The bottom of the notch 118 at the front of the skirt 110 form bottom portions of the tubing receiving path 100 on either side of the vertical groove 114. The vertical groove 114 extends upwardly into the housing 70 above the skirt 110 as illustrated in FIG. 3.

The chassis 104 is adapted to receive a carrier 130 for holding the tubing slide clamp 60. The carrier 130 has cross slots adapted to receive and hold the slide clamp 60 in a generally vertical orientation as illustrated in FIG. 6. The slide clamp 60 defines an elongate aperture 142 (FIG. 6) having a lower, narrow portion 144 and having an upper, wide portion (FIG. 1).

Prior to insertion of the tubing 54 and slide clamp 60 into the pump 50, the clamp 60 is initially disposed on the tubing 54 in an orientation wherein the tubing 54 is located in the narrow portion 144 of the clamp aperture 142 so as to be squeezed into a closed configuration occluding flow therethrough. The slide clamp 60 is adapted to accommodate subsequent movement downwardly relative to the tubing 54 after the clamp 60 is inserted into the carrier 130.

The slide clamp carrier 130 is adapted to initially receive and hold the clamp 60 at an elevated or raised position as shown in FIGS. 3 and 6 wherein the narrow part 144 of the clamp aperture 142 is around the tubing 54 to squeeze the tubing closed. The carrier 130 is adapted to be subsequently moved to a lowered position (not shown) wherein the wide part of the clamp aperture 142 is around the tubing to permit flow. The mechanisms for effecting movement of the carrier 130 between the upper, elevated position and the lowered position are described hereinafter.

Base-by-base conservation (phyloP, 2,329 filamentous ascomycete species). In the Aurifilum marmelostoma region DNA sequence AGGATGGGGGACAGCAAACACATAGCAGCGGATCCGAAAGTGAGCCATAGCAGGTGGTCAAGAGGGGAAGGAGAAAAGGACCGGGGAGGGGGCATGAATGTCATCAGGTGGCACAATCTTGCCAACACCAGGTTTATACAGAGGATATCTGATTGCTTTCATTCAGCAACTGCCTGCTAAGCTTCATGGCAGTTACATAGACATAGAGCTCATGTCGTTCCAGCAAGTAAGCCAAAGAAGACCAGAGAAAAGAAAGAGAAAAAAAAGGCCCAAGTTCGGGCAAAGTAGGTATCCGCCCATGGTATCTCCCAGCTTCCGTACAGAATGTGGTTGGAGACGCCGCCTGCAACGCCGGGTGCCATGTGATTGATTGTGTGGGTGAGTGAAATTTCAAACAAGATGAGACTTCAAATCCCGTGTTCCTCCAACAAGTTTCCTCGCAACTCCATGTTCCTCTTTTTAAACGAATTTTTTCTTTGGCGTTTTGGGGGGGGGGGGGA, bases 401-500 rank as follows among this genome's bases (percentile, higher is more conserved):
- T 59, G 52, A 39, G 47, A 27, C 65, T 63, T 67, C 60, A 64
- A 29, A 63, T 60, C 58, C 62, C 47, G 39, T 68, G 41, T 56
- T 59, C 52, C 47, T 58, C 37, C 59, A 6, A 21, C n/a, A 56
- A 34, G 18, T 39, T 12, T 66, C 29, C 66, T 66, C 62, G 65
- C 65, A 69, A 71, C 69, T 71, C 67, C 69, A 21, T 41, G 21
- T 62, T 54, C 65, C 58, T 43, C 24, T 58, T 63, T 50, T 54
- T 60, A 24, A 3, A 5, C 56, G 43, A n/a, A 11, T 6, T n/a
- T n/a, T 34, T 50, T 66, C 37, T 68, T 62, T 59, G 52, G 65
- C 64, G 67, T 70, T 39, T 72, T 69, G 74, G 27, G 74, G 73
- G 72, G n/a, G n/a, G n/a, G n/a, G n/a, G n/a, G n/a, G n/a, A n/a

Movement of the carrier 130 downwardly from the elevated position (illustrated in FIG. 6) to the lowered position carries the slide clamp 60 downwardly relative to the tubing 54 which is held in the tubing receiving path on the ledges 120 above the carrier 130 and which becomes positioned in the wide portion of the clamp aperture 142.

When the slide clamp 60 is first fully inserted into the carrier 130, the tubing 54 is received within the channel defining the receiving path 100 on either side of the vertical groove 114. The chassis 104 includes pairs of opposed tabs 170 (FIG. 6) which project slightly into the channel of the receiving path 100 so as to grip the tubing 54 by effecting a small, local deformation of the tubing adjacent the tabs 170. The tabs 170 are preferably separately molded insert pieces which are mounted in appropriate receiving cavities within the chassis 104. A number of such pairs of confronting tabs .170 are provided along the receiving path 100 as shown in FIGS. 3 and 6.

A peristaltic pump head 174 is disposed along the vertical portion of the tubing receiving path 100 as shown in FIGS. 3 and 6. The peristaltic pump head 174 may have any suitable conventional or special configuration. The peristaltic pump head 174 typically comprises a plurality of keys, such as keys 174A-174H, which are sequentially engaged and moved outwardly against the tubing by cam sections on a crank shaft (not visible) which is vertically disposed behind the keys within the pump housing 70. The crank shaft is rotated by a stepping motor (not visible). A platen (FIGS. 3 and 6) 186 is mounted in the door 90 and confronts the tubing 54 adjacent the pump head 174 when the door 90 is closed.